Sunday, October 01, 2006

We Will Meet Again

So in between cataloguing my predilections for the Dirty Sanchex and saving my house, I've been awful busy. (that, and I've had time to fix/upgrade my computers)

However, this month we will visit a somewhat reclusive guitar stylist named Jon Crosby. At the age of 13, he was heralded as an up-and-coming guitar prodigy by Guitar Player magazine. He formed VAST (Visual Audio Sensory Theatre) three years later, with the title album released on Elektra in 1998. By his 23rd year, in 2000, he had produced his second studio offering - a magnificent creation entitled Music for People. Some speak of the 'sophomore slump' in their music reviews, others of their maturation. Crosby most assuredly is the latter.

Music for People is so named for its accessibility. Although VAST has not (yet) made it as a truly national act - nor does it seek to - the content draws roots from Joe Satriani, Steve Vai, Ozzy Osbourne, and some Brian Transeau as well. Jon Crosby most likely wrote much of the album in contemplation of a painful breakup.

The opening track - The Last One Alive - sets a tone not only for the album, but for much of the music scene to follow. "Sweeping orchestral backdrops" had not yet come into sickening overuse in 2000, and we have VAST to thank for that, in part. This is one of my favorite tracks written by Crosby, however its placement as the album opener does not cause a musical premature ejaculation. (That is, the best track is the first) The music is uplifting - grandiose piano complemented by background strings; haunting, subtle bassline, familiar chord progressions - yet the lyrics are otherwise:

You left me high and dry it changed me
You lied to me now I am angry
And if the sun comes in your room
And awakens you from your vanity
You won't find me 'cause I'll be
On top a mountain pissing on your grave

Crosby takes time setting up the mood, drawing from Black Sabbath for the second track. Here we see his metal influence showing - I double-checked several times to ensure he didn't have a younger Ozzy overlaid on the vocal tracks. Again, he expresses his bitterness like so many young American males. He rocks out, proclaiming like a 16-year old in his new Camaro, that "you can't tell me what to do anymore." After I left my ex following a particularly nasty fight, I blasted this from car outside her window at midnight. Given that none of the neighbors complained or threw things at me, I took it as approval.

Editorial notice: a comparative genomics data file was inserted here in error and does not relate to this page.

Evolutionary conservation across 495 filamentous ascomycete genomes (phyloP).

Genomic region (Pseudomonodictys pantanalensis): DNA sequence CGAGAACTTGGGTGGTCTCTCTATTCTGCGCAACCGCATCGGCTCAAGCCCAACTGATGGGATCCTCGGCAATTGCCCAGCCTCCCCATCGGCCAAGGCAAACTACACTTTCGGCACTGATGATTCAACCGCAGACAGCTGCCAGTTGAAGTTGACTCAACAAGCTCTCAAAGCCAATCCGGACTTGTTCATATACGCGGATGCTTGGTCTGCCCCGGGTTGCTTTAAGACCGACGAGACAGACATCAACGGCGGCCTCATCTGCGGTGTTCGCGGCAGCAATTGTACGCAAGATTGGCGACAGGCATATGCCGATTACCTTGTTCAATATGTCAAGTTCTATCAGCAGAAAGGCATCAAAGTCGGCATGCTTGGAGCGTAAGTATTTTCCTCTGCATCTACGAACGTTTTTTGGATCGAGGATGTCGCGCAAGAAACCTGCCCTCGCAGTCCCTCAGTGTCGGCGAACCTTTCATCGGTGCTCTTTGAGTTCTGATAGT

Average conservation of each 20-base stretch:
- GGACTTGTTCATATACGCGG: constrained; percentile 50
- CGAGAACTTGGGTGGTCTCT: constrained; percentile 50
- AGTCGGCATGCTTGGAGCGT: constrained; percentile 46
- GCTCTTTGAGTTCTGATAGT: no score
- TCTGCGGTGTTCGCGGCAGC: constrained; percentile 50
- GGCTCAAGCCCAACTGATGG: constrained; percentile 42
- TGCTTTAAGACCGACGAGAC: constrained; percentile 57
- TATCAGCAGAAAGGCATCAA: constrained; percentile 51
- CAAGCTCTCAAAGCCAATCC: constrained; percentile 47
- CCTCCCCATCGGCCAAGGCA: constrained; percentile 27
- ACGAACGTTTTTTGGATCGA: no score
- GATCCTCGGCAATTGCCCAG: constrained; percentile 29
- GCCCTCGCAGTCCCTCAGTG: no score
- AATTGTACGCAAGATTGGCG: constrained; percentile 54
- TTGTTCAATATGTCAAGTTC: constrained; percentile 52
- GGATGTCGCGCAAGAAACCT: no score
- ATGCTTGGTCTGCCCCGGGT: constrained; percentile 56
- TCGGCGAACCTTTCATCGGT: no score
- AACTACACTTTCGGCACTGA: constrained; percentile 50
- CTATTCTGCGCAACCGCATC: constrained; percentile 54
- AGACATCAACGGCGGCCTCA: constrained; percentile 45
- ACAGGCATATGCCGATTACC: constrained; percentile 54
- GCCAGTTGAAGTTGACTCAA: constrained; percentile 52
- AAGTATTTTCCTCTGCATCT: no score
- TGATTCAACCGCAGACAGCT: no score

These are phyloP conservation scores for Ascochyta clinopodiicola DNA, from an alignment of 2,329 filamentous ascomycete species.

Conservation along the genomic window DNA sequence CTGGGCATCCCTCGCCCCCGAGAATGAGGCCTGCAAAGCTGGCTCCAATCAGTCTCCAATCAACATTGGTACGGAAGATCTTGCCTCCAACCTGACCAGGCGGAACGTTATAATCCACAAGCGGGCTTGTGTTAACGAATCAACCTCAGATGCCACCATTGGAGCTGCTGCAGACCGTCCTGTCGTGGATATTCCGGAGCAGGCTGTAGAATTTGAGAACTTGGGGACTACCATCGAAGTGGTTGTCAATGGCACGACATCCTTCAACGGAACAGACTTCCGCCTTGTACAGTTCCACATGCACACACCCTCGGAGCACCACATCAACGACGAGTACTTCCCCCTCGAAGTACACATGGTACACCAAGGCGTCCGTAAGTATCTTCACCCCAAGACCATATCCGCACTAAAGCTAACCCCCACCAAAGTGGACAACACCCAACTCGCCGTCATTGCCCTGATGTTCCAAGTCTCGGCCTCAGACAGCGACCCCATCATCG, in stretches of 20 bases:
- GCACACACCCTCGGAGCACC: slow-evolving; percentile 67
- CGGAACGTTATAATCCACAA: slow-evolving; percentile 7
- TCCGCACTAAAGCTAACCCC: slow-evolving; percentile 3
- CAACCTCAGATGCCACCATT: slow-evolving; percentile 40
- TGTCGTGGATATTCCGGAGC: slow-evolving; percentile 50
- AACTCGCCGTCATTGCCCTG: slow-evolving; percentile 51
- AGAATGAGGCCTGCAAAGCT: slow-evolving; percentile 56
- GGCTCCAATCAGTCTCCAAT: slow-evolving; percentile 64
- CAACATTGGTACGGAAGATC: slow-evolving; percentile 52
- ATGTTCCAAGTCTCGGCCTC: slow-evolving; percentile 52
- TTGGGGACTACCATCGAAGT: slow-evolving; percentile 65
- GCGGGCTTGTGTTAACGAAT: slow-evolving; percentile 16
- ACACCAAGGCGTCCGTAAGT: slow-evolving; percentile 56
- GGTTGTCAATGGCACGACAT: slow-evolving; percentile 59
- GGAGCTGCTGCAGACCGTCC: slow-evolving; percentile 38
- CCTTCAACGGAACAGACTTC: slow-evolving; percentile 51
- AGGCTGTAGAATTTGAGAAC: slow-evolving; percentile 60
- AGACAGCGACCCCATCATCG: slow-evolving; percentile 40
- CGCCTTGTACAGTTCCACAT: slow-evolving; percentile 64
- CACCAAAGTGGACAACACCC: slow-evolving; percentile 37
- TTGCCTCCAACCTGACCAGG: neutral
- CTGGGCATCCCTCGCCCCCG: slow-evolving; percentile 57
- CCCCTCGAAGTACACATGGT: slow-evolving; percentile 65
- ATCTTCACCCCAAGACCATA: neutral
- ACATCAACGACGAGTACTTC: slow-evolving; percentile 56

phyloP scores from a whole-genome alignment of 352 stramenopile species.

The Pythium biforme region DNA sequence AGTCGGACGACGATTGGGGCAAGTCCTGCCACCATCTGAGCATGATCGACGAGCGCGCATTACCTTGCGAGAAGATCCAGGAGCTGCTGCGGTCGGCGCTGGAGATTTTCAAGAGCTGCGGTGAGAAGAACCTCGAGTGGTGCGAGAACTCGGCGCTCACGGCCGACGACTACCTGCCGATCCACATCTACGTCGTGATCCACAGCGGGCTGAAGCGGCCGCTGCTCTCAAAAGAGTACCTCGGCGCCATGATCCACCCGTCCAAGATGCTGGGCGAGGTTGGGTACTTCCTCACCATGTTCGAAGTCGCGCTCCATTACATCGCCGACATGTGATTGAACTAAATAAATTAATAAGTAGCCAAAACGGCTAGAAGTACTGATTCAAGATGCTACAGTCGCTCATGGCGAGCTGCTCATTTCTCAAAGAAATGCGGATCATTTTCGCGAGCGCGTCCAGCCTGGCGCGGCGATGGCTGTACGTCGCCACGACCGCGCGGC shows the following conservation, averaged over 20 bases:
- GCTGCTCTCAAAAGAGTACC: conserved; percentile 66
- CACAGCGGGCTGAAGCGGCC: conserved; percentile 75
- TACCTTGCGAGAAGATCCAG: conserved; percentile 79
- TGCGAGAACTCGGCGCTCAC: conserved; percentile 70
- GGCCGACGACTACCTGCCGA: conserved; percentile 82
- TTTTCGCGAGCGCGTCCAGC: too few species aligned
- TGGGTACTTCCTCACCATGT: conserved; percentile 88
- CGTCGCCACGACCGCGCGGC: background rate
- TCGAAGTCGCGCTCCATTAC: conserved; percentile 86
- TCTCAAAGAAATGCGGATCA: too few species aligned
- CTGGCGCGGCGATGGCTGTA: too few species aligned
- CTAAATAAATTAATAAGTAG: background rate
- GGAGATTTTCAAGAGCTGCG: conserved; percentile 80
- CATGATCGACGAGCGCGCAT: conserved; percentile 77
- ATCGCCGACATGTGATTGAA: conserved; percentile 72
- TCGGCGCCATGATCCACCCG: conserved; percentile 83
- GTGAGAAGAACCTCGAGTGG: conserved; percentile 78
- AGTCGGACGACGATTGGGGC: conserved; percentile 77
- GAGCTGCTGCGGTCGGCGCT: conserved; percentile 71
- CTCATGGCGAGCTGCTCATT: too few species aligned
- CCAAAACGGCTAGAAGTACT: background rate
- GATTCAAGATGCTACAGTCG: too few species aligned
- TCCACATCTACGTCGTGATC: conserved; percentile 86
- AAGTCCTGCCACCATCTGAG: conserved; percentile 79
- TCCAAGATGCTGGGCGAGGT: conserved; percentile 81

The album's intermezzo - Land of Shame - adopts a beat you can waltz to, with rock guitar interspersed, complimented by some of the best trombone I've heard on a rock album. If you like good trombone backups, you'll find Mighty Mighty Bosstones, Phat Phunktion, and Tower of Power high on my list. This is another one to add.

Coldplay, as far as I'm concerned, owes its cut-and-paste philosophy towards music to this entire album, particularly ninth track, Song Without a Name. Hard-charging piano, panoramic orchestrals, a background choir, and vocals that, admittedly, are sometimes hard to take seriously. Crosby occasionally chooses to shout, rather than sing, which does poor justice to his otherwise fine singing voice.

The album finishes with a quiet track, Lady of my Dreams. Appropriately, he tones things down to a lullaby. The scratch of a 33rpm LP slows us down, with classical guitar and violins to wind down after an album that may be interpreted as a marital feud.

I recommend this album particularly because Jon Crosby is a true student of music. He cares not for critical acclaim, national attention or money, hence his relative anonymity amongst the backdrop of the contemporary music scene. He quietly released a new album this year, after a three-year hiatus. After a thorough review of his discography over the summer, and in light of the study necessary for this review, I look forward to it eagerly.


In the interests of supporting the artist directly, I recommend visiting his online store, because going through middlemen means paying The Man, which is always a pain in my ass.

Even more of a pain in the ass than putting a finger in there.

Damn I love making my videos.


Blogger lunchbox said...

Nice disc selection. It is nice to have some ole-fashioned rock.

Plus I'm always a big fan of teen virtuosos gone awry: Shuggie Otis, Jaco Pastorius, John Frusciante, Johnny Lang, Kenny Wayne Sheppard, and Hanson.

Good to have you back in the group.

12:18 PM, October 02, 2006  
Blogger Screech said...

I'm not sure that Kenny Wayne Sheppard can be considered gone awry. I saw him up in U.P. Michigan at some second-rate Indian casino, and he rocked as well as Stevie Ray Vaughan, post coke phase. I was most impressed.

1:22 PM, October 02, 2006  

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